This is a great video that challenges current models of education and proposes a different, more organic way to educate children.  Watch the video!

Here are a couple of quotes that I love:

•    “So I think we have to change metaphors. We have to go from what is essentially an industrial model of education, a manufacturing model, which is based on linearity and conformity and batching people. We have to move to a model that is based more on principles of agriculture.”

What is the metaphor for your Christian education model?  Are you attempting to manufacture little followers of Christ with a linear system?  How open is your programming (to change, to the Holy Spirit, to individualization)?

•    “We have to recognize that human flourishing is not a mechanical process, it’s an organic process. And you cannot predict the outcome of human development; all you can do, like a farmer, is create the conditions under which they will begin to flourish.”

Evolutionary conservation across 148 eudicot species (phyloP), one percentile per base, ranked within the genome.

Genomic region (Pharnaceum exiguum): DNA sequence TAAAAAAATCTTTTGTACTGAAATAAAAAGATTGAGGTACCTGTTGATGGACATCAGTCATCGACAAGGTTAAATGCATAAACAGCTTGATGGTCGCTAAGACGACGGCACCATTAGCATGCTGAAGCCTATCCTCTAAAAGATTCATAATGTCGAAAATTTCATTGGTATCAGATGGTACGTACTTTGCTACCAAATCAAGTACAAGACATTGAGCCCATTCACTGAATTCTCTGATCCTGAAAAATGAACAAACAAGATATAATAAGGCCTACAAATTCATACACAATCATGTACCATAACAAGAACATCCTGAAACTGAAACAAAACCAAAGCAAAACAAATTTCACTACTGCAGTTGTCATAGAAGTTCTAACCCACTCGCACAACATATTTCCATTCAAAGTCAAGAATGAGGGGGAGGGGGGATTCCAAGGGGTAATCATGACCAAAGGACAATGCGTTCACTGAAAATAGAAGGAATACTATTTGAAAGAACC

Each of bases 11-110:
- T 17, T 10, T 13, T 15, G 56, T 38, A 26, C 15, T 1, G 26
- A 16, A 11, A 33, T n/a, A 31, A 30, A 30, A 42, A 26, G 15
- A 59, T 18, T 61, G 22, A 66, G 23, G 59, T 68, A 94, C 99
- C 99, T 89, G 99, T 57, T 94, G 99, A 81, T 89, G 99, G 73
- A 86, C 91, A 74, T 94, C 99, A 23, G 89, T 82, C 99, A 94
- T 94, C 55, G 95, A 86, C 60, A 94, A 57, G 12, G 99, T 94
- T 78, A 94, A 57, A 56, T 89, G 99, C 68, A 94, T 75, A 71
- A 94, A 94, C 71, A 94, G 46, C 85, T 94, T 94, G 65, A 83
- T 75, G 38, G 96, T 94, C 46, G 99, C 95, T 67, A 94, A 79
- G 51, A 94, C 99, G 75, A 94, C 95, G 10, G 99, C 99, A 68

When I heard this, I started thinking about an intentional change we are making this fall to orient our ministry more towards spiritual formation and giving kids space to respond to the God they have encountered.  I’m also reminded of some advice from the creators of Flickr who suggested that community does not just happen, it must be hosted.  There is an environmental element to our ministries.  In other words, leaders in children’s and family ministry need to be concerned with the environment where children and families encounter God.  We need to be intentional about creating the “conditions under which they will begin to flourish.”  How much time have you spent crafting your small group or large group environment?

•    “It’s about customizing to your circumstances, and personalizing education to the people you’re actually teaching. And doing that, I think is the answer to the future because it’s not about scaling a new solution; it’s about creating a movement in education in which people develop their own solutions, but with external support based on a personalized curriculum.”

This reminded me of the words of Walter Wangerin, who taught me that teachers are shepherds.  Shepherds take sheep from where they are to where they need to be.  How personal is your ministry?  How flexible is your ministry program?